Student Workers: What do they owe us, and what do we owe them?

Whether you want to start a new habit or break an old one, the new year is a popular time to reconsider our patterns. In the academic library, the switch between semesters gives us a chance to start over – in the classroom, with our colleagues, and with our student workers. The questions I’ve been asking myself have to do with my role as a student supervisor: What do I owe these students and what should I expect from them?

We owe them mentoring.

Whether it’s in my job description or not, I’m more than a supervisor to our undergraduate student workers. I’m one of the main “adults” (by which I mean non-student, non-teacher) in their lives at school, a sounding board for homework questions but also the delicate issues of college social life. I can think of conversations from last semester where I thought, “Should I give my honest advice here, or let her make the mistakes I made and learned from when I was in college?” Mentoring student workers can be tricky and emotionally taxing, but it is very rewarding.

One of my colleagues says that part of our role as student managers is to be a campus ally, and I agree. Undergraduates face all kinds of real world obstacles during their time in college, from stress and mental health to poverty and family needs. Our student workers view us as a stable presence that can help them navigate campus resources and personal dilemmas. Even as I recognize the emotional labor cost of this work, I believe we owe our students a mentoring relationship, interest in their lives and their success. It’s worth our time, and absolutely part of our job.

We owe them meaningful work.

There’s been a conversation at my library lately about giving our student workers more meaningful work, beyond administrative and clerical duties. We’ve been brainstorming how to ask more of our student workers while still honoring their pay grade and what’s fair. But I don’t think we quite know what we mean by “meaningful work” yet – should we give away all the fun tasks like social media and event planning? Don’t our students expect to get homework done at the desk?

Recently I’ve encountered two models for student work that I found interesting. Hailley Fargo makes a good case for encouraging student employees to provide peer-to-peer reference services in her article for In the Library with the Lead Pipe: “Just like we value a librarian’s subject or functional expertise, we should also value our students’ expertise and the experiential knowledge they bring into their role as peer mentors/leaders…Just like we speak the language of library and information science, our students speak the language of their peers and this can be incredibly powerful.” Careful training and building student worker confidence so that they can handle more complex questions at the reference desk might be one answer to the meaningful work question.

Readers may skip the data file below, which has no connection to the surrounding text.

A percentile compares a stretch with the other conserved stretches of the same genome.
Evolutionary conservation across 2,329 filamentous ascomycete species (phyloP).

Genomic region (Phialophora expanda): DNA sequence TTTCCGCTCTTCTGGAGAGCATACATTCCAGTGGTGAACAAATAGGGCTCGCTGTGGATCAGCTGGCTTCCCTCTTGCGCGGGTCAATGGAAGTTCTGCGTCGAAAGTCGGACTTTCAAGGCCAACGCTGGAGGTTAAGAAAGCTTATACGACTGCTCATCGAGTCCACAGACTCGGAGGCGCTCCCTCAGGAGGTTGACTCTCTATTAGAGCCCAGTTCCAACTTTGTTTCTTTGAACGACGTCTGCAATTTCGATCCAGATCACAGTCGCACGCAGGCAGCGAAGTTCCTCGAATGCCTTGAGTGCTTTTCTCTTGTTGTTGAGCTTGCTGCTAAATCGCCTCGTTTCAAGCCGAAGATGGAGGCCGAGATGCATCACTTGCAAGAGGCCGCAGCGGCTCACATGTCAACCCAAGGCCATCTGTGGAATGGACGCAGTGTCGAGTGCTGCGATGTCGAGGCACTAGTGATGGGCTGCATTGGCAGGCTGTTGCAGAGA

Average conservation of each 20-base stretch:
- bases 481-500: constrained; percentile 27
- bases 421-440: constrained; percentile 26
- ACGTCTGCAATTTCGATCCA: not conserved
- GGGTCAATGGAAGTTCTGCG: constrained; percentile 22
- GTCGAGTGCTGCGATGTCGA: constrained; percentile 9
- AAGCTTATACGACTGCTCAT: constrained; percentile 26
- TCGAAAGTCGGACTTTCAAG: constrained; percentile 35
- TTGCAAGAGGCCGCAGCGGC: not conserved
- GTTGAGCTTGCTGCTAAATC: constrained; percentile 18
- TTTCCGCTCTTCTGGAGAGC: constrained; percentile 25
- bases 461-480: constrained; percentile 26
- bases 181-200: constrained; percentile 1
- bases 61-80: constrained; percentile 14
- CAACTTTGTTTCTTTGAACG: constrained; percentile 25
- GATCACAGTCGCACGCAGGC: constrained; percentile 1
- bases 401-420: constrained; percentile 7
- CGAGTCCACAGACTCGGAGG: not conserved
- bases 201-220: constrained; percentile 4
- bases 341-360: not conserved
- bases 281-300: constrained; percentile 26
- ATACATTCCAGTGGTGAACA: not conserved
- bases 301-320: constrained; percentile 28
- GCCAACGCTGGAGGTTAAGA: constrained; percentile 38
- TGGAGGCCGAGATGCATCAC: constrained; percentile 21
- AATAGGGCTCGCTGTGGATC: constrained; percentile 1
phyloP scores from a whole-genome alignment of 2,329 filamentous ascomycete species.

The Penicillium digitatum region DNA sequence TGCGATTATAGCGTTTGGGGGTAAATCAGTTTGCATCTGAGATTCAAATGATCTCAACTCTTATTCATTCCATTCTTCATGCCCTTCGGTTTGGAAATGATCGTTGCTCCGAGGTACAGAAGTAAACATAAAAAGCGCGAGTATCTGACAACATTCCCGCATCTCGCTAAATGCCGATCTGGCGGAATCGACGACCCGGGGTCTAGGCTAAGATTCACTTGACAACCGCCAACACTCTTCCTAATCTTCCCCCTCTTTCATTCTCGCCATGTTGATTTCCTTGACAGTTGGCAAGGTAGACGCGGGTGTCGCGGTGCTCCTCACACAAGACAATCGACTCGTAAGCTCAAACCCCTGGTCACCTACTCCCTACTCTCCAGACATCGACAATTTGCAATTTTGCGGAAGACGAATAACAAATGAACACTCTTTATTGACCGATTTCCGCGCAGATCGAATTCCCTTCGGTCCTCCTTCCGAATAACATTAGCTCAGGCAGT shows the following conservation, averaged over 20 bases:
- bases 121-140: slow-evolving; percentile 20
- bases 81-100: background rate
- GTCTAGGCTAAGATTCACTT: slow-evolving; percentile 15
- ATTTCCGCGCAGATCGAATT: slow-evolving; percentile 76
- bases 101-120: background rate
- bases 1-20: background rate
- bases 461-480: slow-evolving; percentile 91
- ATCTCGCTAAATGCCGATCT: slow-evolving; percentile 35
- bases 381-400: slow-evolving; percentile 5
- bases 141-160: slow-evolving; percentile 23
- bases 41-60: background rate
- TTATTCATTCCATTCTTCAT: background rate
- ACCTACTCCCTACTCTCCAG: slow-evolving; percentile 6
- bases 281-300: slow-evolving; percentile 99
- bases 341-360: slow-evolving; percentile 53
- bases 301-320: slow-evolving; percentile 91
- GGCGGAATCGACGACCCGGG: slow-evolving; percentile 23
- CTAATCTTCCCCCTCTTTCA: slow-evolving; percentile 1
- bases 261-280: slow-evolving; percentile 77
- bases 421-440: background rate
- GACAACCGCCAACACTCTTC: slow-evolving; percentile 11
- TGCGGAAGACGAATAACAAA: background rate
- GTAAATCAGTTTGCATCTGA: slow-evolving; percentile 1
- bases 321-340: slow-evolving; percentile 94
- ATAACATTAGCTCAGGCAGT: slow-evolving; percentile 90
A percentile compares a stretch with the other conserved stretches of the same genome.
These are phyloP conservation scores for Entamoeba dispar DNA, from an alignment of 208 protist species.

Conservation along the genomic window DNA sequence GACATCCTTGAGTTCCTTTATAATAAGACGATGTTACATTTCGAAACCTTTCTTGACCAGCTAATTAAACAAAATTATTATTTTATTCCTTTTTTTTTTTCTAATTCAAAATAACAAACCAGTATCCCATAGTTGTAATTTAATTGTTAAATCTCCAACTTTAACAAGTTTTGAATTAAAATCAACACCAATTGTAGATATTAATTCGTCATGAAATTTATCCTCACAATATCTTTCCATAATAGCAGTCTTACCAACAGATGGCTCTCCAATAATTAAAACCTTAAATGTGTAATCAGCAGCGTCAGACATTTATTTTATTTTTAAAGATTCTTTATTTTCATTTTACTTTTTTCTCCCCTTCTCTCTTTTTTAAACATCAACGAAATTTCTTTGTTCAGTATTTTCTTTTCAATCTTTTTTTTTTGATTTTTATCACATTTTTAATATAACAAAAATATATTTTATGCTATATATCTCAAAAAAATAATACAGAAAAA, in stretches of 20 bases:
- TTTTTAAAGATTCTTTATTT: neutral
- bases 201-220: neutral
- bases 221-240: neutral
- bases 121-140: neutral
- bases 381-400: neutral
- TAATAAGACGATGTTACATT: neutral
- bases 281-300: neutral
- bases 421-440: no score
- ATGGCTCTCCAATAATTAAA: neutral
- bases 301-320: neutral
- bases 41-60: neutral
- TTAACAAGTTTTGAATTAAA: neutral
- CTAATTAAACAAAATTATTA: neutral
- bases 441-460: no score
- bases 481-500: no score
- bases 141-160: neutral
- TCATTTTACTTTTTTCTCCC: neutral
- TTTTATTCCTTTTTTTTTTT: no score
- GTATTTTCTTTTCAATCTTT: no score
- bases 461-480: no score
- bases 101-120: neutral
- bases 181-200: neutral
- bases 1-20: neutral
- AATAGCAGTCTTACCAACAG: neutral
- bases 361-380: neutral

I also had the privilege of meeting with the librarians at Gettysburg College and learning about their Peer Research Mentor (PRM) program, which was created to give student workers a high-impact learning experience beyond the traditional responsibilities of a library student gig. In both of these cases, the authors emphasize the importance of thorough and on-going training, and in an understaffed library that makes me tremble. But even if I am not sure how to find the time for this yet, I admire how the librarians at Gettysburg have worked to make the ongoing training fun and connected to real-world work responsibilities – from “research question of the week” activities to attending and running department meetings. Every library harnesses their student workforce differently, and comparing notes with other librarians will help our library find the way that works for us.

They owe us their labor – within reason.

If job creep bothers me in my position, then I should be a guardian against responsibilities sneaking up on my student employees as well. The librarian at Gettysburg who described the PRM program to me emphasized that these students are separately recruited, trained, and paid to reflect their additional responsibilities, and I think that’s key to harnessing student labor ethically.

I think that job descriptions should be as transparent as possible, regularly revisited, and created in collaboration between manager and employee. I don’t like the words “other duties as assigned,” because I think they crack the door for job creep, and I don’t want to exploit our student workers. And for good and bad, this is the first job of many of our student workers. It’s a good sandbox for them to learn professional norms like reliability, work attire, and taking initiative. It’s also a chance for their supervisors to demonstrate healthy management and boundaries.

We owe them respect.

In my tour of the library at Gettysburg, I was struck by how the staff worked to honor the contributions of their student workers. Student employees who work in rare book repair or the college archive are credited for their labor in archives publications and on the rare book containers themselves. The PRMs, with guidance from their librarian advisors, are trusted to design drop-in workshops and even help teach information literacy sessions. We should show that we value our student workers and their contributions to the library.